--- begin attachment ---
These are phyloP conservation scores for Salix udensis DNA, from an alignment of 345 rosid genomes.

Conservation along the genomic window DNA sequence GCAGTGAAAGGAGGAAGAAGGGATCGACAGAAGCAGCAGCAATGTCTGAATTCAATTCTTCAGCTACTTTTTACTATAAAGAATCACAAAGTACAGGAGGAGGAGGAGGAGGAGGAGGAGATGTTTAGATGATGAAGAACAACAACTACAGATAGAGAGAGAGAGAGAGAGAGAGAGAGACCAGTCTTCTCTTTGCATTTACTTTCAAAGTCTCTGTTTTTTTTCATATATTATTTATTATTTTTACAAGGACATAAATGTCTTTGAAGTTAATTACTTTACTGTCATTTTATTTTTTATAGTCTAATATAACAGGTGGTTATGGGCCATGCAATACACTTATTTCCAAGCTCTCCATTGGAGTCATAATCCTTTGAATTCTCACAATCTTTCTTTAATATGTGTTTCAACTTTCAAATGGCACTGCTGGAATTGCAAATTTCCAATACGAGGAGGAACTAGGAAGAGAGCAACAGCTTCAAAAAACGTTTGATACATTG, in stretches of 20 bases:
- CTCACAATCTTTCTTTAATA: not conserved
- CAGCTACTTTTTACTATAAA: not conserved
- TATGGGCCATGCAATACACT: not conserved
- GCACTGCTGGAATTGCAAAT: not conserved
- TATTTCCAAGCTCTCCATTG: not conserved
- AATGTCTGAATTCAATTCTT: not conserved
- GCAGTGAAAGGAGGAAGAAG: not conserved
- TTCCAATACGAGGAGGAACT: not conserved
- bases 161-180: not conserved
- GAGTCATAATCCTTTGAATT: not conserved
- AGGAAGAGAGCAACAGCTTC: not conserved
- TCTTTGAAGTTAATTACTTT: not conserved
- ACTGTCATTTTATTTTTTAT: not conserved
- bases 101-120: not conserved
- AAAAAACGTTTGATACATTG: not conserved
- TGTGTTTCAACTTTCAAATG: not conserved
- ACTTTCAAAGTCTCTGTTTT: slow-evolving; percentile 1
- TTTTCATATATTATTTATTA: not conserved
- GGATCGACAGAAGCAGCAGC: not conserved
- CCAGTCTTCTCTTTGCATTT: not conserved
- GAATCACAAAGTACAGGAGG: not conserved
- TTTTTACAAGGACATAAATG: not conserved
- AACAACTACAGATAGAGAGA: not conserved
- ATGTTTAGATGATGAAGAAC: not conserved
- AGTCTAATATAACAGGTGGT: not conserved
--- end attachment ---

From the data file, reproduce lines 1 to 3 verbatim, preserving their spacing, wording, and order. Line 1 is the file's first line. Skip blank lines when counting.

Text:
These are phyloP conservation scores for Salix udensis DNA, from an alignment of 345 rosid genomes.

Conservation along the genomic window DNA sequence GCAGTGAAAGGAGGAAGAAGGGATCGACAGAAGCAGCAGCAATGTCTGAATTCAATTCTTCAGCTACTTTTTACTATAAAGAATCACAAAGTACAGGAGGAGGAGGAGGAGGAGGAGGAGATGTTTAGATGATGAAGAACAACAACTACAGATAGAGAGAGAGAGAGAGAGAGAGAGAGACCAGTCTTCTCTTTGCATTTACTTTCAAAGTCTCTGTTTTTTTTCATATATTATTTATTATTTTTACAAGGACATAAATGTCTTTGAAGTTAATTACTTTACTGTCATTTTATTTTTTATAGTCTAATATAACAGGTGGTTATGGGCCATGCAATACACTTATTTCCAAGCTCTCCATTGGAGTCATAATCCTTTGAATTCTCACAATCTTTCTTTAATATGTGTTTCAACTTTCAAATGGCACTGCTGGAATTGCAAATTTCCAATACGAGGAGGAACTAGGAAGAGAGCAACAGCTTCAAAAAACGTTTGATACATTG, in stretches of 20 bases:
- CTCACAATCTTTCTTTAATA: not conserved